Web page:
29

I wanted to know which user on Stack Overflow has posted the most. So I ran this SQL query:

select top 10 count(*) as PostCount, OwnerUserId from Posts
group by OwnerUserId
order by count(*) desc

I believe the answer is Gordon Linoff, followed up by Jon Skeet.

However, if we look at the result:

PostCount   OwnerUserId
505599  
55639       1144035
34761       22656
21972       548225
21517       29407
21496       6309
21280       115145
20399       1491895
19568       100297
19427       19068

We can see that there is another user with an astonishing number of posts (505599), but this user doesn't have an OwnerUserId, or one that can be displayed somehow.

At first, I thought it was the Community Bot, but that's not the case either.

What's going on? Why is the OwnerUserId for this user not displayed? I don't think it's an actual person, but is it?

  • 3
    And here I'm just surprised someone have done more than 20k more answers than Jon Skeet. – Claus Jørgensen May 26 at 23:07
  • 1
    @ClausJørgensen on the other hand, Linoff posted 0 questions while Skeet posted 50. By that measure Skeet posted ∞% more questions than Linoff! – Gerardo Furtado May 27 at 4:39
  • 1
    @ClausJørgensen I believe this is the only Who has done best? kinda query that the answer is not Jon Skeet. – deergadan May 27 at 6:36
26

As per this Meta Stack Exchange FAQ post

OwnerUserId (only present if user has not been deleted; always -1 for tag wiki entries, i.e. the community user owns them)

So filtering out OwnerUserId IS NOT NULL AND OwnerUserId <> -1 is the correct way to get the result:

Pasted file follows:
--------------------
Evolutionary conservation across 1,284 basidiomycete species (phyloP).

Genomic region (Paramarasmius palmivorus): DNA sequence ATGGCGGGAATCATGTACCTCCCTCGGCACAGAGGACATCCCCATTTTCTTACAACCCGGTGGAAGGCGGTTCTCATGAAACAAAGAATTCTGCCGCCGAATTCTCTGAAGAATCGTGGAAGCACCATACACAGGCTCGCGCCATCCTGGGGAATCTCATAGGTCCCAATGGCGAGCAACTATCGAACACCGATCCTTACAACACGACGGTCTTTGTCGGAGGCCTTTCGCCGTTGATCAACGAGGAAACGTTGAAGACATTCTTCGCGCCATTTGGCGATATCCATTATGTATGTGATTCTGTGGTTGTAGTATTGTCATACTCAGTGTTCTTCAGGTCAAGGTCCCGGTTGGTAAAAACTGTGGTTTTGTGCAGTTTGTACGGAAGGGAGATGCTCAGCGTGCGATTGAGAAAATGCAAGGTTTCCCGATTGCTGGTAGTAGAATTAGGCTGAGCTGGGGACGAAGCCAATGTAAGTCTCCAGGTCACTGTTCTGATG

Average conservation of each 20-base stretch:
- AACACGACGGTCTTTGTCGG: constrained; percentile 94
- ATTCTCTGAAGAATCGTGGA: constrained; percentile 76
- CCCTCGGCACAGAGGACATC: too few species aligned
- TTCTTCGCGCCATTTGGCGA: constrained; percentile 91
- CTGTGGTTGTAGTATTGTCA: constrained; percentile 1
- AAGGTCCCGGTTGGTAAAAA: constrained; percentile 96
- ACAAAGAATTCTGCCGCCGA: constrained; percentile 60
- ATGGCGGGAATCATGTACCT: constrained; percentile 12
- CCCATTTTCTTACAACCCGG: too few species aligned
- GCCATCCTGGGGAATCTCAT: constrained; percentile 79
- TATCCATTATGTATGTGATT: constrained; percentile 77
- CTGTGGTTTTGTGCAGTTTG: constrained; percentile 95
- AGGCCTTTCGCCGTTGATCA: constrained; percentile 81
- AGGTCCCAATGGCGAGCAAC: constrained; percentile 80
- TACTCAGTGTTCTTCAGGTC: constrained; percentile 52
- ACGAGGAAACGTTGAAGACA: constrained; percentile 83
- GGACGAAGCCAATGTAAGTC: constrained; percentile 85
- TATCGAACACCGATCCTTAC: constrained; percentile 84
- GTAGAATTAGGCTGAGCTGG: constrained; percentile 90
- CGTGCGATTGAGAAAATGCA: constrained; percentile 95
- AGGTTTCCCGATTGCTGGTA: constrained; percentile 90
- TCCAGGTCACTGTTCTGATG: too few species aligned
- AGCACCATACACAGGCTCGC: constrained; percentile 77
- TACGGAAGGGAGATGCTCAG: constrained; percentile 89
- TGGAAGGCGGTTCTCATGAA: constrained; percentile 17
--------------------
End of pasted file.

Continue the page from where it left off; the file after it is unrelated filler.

SELECT TOP 10 
    OwnerUserId AS [User Link], 
    COUNT(*) AS PostCount
FROM Posts
WHERE OwnerUserId IS NOT NULL AND OwnerUserId <> -1
GROUP BY OwnerUserId
ORDER BY COUNT(*) DESC;
  • 3
    BTW, when I asked it on StackOverflow, you suggested that I should ask it on Meta.StackExchange.com, I didn't notice StackExchange and asked it here. Now I realize it would've been better there. So I'll keep that in mind, and thank you. – deergadan May 26 at 8:51
  • 1
    another glaring example of why null is the Billion Dollar Mistake". Probably more like Trillion now. There is no reason to have null in this column, I would have just converted all the *deleted userid to a negative of themselves or at least -1 so they could be excluded and sorted without having to deal with null and its non-standard behaviors from RDBMS to RDBMS. – user10677470 May 27 at 21:43
20

These are posts by deleted users. They also include dissociated posts.

This can be confirmed by the following query:

select top 10 Id as [Post Link], OwnerUserId  from Posts where OwnerUserId is NULL;
9

These are posts from users that don't exist on Stack Overflow - either they were deleted or the post was migrated from another Stack Exchange site where the author has an account (but doesn't have one on Stack Overflow).

9

As already explained in the other answers, the count includes posts from users who have deleted their accounts. For those users, OwnerUserId is no longer available. OwnerDisplayName is still populated (as far as I know, typical with the name of the form user12345).

Here is a query modified to use group by OwnerUserId, OwnerDisplayName: Users with most posts (including deleted users).

I have checked a few other sites, such as Physics, MathOverflow, Mathematics. It seems that a deleted account with many posts is not an everyday occurrence, but it happens. (It seems quite natural that a user who posted many questions/answers and invested quite a lot of time into site is not that keen on leaving it.)

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